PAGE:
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PinkMonkey.com Digital Library - PinkMonkey.com-David Copperfield by Charles Dickens


consequence of the tyranny she established over me, was dreadful.
I never was so much afraid of anyone. We made a compromise of
everything. If I hesitated, she was taken with that wonderful
disorder which was always lying in ambush in her system, ready, at
the shortest notice, to prey upon her vitals. If I rang the bell
impatiently, after half-a-dozen unavailing modest pulls, and she
appeared at last - which was not by any means to be relied upon -
she would appear with a reproachful aspect, sink breathless on a
chair near the door, lay her hand upon her nankeen bosom, and
become so ill, that I was glad, at any sacrifice of brandy or
anything else, to get rid of her. If I objected to having my bed
made at five o'clock in the afternoon - which I do still think an
uncomfortable arrangement - one motion of her hand towards the same
nankeen region of wounded sensibility was enough to make me falter
an apology. In short, I would have done anything in an honourable
way rather than give Mrs. Crupp offence; and she was the terror of
my life.

I bought a second-hand dumb-waiter for this dinner-party, in
preference to re-engaging the handy young man; against whom I had
conceived a prejudice, in consequence of meeting him in the Strand,
one Sunday morning, in a waistcoat remarkably like one of mine,
which had been missing since the former occasion. The 'young gal'
was re-engaged; but on the stipulation that she should only bring
in the dishes, and then withdraw to the landing-place, beyond the
outer door; where a habit of sniffing she had contracted would be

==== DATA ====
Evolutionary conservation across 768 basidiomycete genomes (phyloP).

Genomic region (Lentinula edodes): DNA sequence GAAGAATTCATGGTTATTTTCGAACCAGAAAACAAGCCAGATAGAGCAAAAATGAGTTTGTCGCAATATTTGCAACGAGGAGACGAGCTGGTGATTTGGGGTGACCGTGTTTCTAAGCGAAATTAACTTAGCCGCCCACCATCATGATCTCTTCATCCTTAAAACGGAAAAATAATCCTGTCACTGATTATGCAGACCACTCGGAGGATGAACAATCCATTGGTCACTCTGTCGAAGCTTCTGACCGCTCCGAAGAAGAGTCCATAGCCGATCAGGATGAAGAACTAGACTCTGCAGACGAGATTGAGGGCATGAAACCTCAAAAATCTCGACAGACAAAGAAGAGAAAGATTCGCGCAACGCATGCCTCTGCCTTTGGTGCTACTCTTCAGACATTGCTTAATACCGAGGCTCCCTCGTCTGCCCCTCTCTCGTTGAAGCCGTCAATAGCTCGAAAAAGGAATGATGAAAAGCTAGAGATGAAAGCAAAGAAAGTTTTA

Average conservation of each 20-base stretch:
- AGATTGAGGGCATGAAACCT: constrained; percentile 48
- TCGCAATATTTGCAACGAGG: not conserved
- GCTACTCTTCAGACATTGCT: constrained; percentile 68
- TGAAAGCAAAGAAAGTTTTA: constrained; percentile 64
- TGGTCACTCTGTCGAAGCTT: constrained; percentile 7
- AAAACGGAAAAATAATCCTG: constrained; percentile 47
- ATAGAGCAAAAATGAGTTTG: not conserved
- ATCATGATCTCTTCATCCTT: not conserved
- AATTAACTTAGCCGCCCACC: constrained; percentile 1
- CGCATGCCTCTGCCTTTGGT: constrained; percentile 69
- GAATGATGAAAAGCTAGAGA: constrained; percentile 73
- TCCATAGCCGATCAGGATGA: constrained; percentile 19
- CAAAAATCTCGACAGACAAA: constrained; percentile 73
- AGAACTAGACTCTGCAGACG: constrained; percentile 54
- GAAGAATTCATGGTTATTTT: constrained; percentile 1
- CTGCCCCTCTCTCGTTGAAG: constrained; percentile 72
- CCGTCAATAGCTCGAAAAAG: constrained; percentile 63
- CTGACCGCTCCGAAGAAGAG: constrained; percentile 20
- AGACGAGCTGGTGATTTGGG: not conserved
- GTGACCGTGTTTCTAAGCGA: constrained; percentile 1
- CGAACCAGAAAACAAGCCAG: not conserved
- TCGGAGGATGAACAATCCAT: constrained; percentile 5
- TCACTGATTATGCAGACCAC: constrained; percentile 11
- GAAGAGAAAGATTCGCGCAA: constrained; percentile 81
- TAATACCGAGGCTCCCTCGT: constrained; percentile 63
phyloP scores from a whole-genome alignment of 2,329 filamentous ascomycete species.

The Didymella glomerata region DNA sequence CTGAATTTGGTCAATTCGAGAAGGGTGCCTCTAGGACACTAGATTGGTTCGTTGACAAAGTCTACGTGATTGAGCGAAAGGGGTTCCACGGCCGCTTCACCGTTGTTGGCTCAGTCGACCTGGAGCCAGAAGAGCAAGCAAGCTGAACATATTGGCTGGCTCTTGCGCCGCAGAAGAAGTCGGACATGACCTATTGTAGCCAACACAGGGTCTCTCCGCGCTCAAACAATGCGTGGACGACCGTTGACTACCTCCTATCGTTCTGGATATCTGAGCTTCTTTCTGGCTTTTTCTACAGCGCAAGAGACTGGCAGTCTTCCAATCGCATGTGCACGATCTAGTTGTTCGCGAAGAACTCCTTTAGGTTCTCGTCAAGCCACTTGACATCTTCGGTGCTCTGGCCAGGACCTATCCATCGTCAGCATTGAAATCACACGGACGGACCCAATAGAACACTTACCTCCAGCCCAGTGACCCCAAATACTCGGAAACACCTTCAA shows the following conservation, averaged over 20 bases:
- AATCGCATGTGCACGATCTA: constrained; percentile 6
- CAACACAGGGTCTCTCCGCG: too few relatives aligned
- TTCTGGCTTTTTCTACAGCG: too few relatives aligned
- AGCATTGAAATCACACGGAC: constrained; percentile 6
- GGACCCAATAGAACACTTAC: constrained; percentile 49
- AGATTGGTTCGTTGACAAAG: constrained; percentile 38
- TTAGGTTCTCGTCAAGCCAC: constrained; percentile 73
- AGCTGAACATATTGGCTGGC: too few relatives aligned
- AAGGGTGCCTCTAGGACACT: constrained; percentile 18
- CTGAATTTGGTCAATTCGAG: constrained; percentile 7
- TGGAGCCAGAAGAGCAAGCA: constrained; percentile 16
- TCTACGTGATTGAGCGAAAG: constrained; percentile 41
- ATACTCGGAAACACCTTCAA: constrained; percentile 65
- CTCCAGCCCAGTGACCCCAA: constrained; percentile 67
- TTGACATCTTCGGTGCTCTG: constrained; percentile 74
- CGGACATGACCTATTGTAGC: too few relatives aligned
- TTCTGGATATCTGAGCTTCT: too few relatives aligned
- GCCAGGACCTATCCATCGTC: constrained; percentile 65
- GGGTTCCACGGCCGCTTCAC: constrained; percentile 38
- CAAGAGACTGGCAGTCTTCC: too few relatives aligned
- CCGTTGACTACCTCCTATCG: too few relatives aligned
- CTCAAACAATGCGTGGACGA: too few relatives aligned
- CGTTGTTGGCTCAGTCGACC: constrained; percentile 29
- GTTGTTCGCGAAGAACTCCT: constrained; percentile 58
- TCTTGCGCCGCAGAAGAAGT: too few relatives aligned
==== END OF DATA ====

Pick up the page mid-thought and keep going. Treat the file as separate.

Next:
lost upon the guests, and where her retiring on the plates would be
a physical impossibility.

Having laid in the materials for a bowl of punch, to be compounded
by Mr. Micawber; having provided a bottle of lavender-water, two
wax-candles, a paper of mixed pins, and a pincushion, to assist
Mrs. Micawber in her toilette at my dressing-table; having also
caused the fire in my bedroom to be lighted for Mrs. Micawber's
convenience; and having laid the cloth with my own hands, I awaited
the result with composure.

At the appointed time, my three visitors arrived together. Mr.
Micawber with more shirt-collar than usual, and a new ribbon to his
eye-glass; Mrs. Micawber with her cap in a whitey-brown paper
parcel; Traddles carrying the parcel, and supporting Mrs. Micawber
on his arm. They were all delighted with my residence. When I
conducted Mrs. Micawber to my dressing-table, and she saw the scale
on which it was prepared for her, she was in such raptures, that
she called Mr. Micawber to come in and look.
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PinkMonkey.com Digital Library - PinkMonkey.com-David Copperfield by Charles Dickens



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